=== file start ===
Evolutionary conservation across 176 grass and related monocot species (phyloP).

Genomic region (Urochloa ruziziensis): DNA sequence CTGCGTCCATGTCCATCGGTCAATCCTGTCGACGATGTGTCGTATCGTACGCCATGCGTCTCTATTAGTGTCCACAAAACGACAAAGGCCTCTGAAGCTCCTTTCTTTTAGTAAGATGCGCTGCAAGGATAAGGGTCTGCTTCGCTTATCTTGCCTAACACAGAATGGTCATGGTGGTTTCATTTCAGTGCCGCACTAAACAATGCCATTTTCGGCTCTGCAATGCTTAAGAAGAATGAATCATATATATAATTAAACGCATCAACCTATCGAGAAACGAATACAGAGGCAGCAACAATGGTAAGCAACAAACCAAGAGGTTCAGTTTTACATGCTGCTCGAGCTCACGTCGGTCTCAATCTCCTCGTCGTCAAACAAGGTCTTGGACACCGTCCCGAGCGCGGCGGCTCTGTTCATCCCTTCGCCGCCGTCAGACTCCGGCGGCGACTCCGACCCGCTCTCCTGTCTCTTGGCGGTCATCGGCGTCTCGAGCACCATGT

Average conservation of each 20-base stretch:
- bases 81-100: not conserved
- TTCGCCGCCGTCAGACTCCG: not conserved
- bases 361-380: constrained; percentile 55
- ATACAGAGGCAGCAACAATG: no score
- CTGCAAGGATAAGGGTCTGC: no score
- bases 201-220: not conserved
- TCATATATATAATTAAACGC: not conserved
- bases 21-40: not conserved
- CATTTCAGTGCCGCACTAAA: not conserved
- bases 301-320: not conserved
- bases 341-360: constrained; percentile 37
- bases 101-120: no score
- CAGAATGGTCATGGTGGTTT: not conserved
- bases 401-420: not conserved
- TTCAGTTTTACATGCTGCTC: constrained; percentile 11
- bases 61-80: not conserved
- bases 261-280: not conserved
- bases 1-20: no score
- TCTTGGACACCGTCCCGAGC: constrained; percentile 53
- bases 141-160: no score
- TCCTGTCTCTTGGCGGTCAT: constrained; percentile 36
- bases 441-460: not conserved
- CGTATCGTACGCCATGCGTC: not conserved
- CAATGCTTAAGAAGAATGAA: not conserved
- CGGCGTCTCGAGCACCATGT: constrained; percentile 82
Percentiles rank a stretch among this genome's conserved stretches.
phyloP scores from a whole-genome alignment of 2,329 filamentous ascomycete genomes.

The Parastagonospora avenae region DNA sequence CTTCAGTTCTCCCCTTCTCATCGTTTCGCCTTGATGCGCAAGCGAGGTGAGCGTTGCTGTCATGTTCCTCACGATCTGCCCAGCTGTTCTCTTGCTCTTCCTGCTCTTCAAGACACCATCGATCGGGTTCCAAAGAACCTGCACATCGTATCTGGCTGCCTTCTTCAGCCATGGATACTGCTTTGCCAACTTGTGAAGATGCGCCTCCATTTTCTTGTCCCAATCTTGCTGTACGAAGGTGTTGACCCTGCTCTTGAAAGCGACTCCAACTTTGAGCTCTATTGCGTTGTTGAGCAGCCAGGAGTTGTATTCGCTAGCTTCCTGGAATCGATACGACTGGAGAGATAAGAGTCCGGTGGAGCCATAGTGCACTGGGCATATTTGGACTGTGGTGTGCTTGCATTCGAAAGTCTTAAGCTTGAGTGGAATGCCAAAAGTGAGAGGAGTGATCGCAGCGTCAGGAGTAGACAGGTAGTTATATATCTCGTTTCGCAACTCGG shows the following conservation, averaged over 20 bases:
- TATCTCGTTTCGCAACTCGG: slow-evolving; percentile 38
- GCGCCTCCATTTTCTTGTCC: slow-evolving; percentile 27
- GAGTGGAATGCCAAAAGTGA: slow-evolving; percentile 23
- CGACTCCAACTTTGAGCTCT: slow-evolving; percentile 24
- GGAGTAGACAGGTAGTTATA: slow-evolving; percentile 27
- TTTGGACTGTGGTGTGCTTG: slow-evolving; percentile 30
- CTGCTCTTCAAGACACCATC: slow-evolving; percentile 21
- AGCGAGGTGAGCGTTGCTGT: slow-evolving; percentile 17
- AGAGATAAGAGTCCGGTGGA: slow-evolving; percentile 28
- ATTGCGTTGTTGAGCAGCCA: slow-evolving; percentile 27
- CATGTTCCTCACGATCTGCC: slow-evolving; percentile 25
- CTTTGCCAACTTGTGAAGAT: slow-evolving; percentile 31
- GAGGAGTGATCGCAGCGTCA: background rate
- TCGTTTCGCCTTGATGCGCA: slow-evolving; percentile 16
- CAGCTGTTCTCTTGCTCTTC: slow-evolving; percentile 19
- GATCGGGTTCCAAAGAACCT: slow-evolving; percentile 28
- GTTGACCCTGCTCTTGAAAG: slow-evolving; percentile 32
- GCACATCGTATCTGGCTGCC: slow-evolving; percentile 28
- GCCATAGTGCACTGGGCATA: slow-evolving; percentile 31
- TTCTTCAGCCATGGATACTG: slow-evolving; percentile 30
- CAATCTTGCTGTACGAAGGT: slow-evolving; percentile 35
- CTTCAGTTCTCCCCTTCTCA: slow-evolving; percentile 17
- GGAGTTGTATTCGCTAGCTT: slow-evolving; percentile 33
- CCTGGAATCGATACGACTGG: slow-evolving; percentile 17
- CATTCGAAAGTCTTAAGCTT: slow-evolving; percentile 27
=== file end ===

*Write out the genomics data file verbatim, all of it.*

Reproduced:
Evolutionary conservation across 176 grass and related monocot species (phyloP).

Genomic region (Urochloa ruziziensis): DNA sequence CTGCGTCCATGTCCATCGGTCAATCCTGTCGACGATGTGTCGTATCGTACGCCATGCGTCTCTATTAGTGTCCACAAAACGACAAAGGCCTCTGAAGCTCCTTTCTTTTAGTAAGATGCGCTGCAAGGATAAGGGTCTGCTTCGCTTATCTTGCCTAACACAGAATGGTCATGGTGGTTTCATTTCAGTGCCGCACTAAACAATGCCATTTTCGGCTCTGCAATGCTTAAGAAGAATGAATCATATATATAATTAAACGCATCAACCTATCGAGAAACGAATACAGAGGCAGCAACAATGGTAAGCAACAAACCAAGAGGTTCAGTTTTACATGCTGCTCGAGCTCACGTCGGTCTCAATCTCCTCGTCGTCAAACAAGGTCTTGGACACCGTCCCGAGCGCGGCGGCTCTGTTCATCCCTTCGCCGCCGTCAGACTCCGGCGGCGACTCCGACCCGCTCTCCTGTCTCTTGGCGGTCATCGGCGTCTCGAGCACCATGT

Average conservation of each 20-base stretch:
- bases 81-100: not conserved
- TTCGCCGCCGTCAGACTCCG: not conserved
- bases 361-380: constrained; percentile 55
- ATACAGAGGCAGCAACAATG: no score
- CTGCAAGGATAAGGGTCTGC: no score
- bases 201-220: not conserved
- TCATATATATAATTAAACGC: not conserved
- bases 21-40: not conserved
- CATTTCAGTGCCGCACTAAA: not conserved
- bases 301-320: not conserved
- bases 341-360: constrained; percentile 37
- bases 101-120: no score
- CAGAATGGTCATGGTGGTTT: not conserved
- bases 401-420: not conserved
- TTCAGTTTTACATGCTGCTC: constrained; percentile 11
- bases 61-80: not conserved
- bases 261-280: not conserved
- bases 1-20: no score
- TCTTGGACACCGTCCCGAGC: constrained; percentile 53
- bases 141-160: no score
- TCCTGTCTCTTGGCGGTCAT: constrained; percentile 36
- bases 441-460: not conserved
- CGTATCGTACGCCATGCGTC: not conserved
- CAATGCTTAAGAAGAATGAA: not conserved
- CGGCGTCTCGAGCACCATGT: constrained; percentile 82
Percentiles rank a stretch among this genome's conserved stretches.
phyloP scores from a whole-genome alignment of 2,329 filamentous ascomycete genomes.

The Parastagonospora avenae region DNA sequence CTTCAGTTCTCCCCTTCTCATCGTTTCGCCTTGATGCGCAAGCGAGGTGAGCGTTGCTGTCATGTTCCTCACGATCTGCCCAGCTGTTCTCTTGCTCTTCCTGCTCTTCAAGACACCATCGATCGGGTTCCAAAGAACCTGCACATCGTATCTGGCTGCCTTCTTCAGCCATGGATACTGCTTTGCCAACTTGTGAAGATGCGCCTCCATTTTCTTGTCCCAATCTTGCTGTACGAAGGTGTTGACCCTGCTCTTGAAAGCGACTCCAACTTTGAGCTCTATTGCGTTGTTGAGCAGCCAGGAGTTGTATTCGCTAGCTTCCTGGAATCGATACGACTGGAGAGATAAGAGTCCGGTGGAGCCATAGTGCACTGGGCATATTTGGACTGTGGTGTGCTTGCATTCGAAAGTCTTAAGCTTGAGTGGAATGCCAAAAGTGAGAGGAGTGATCGCAGCGTCAGGAGTAGACAGGTAGTTATATATCTCGTTTCGCAACTCGG shows the following conservation, averaged over 20 bases:
- TATCTCGTTTCGCAACTCGG: slow-evolving; percentile 38
- GCGCCTCCATTTTCTTGTCC: slow-evolving; percentile 27
- GAGTGGAATGCCAAAAGTGA: slow-evolving; percentile 23
- CGACTCCAACTTTGAGCTCT: slow-evolving; percentile 24
- GGAGTAGACAGGTAGTTATA: slow-evolving; percentile 27
- TTTGGACTGTGGTGTGCTTG: slow-evolving; percentile 30
- CTGCTCTTCAAGACACCATC: slow-evolving; percentile 21
- AGCGAGGTGAGCGTTGCTGT: slow-evolving; percentile 17
- AGAGATAAGAGTCCGGTGGA: slow-evolving; percentile 28
- ATTGCGTTGTTGAGCAGCCA: slow-evolving; percentile 27
- CATGTTCCTCACGATCTGCC: slow-evolving; percentile 25
- CTTTGCCAACTTGTGAAGAT: slow-evolving; percentile 31
- GAGGAGTGATCGCAGCGTCA: background rate
- TCGTTTCGCCTTGATGCGCA: slow-evolving; percentile 16
- CAGCTGTTCTCTTGCTCTTC: slow-evolving; percentile 19
- GATCGGGTTCCAAAGAACCT: slow-evolving; percentile 28
- GTTGACCCTGCTCTTGAAAG: slow-evolving; percentile 32
- GCACATCGTATCTGGCTGCC: slow-evolving; percentile 28
- GCCATAGTGCACTGGGCATA: slow-evolving; percentile 31
- TTCTTCAGCCATGGATACTG: slow-evolving; percentile 30
- CAATCTTGCTGTACGAAGGT: slow-evolving; percentile 35
- CTTCAGTTCTCCCCTTCTCA: slow-evolving; percentile 17
- GGAGTTGTATTCGCTAGCTT: slow-evolving; percentile 33
- CCTGGAATCGATACGACTGG: slow-evolving; percentile 17
- CATTCGAAAGTCTTAAGCTT: slow-evolving; percentile 27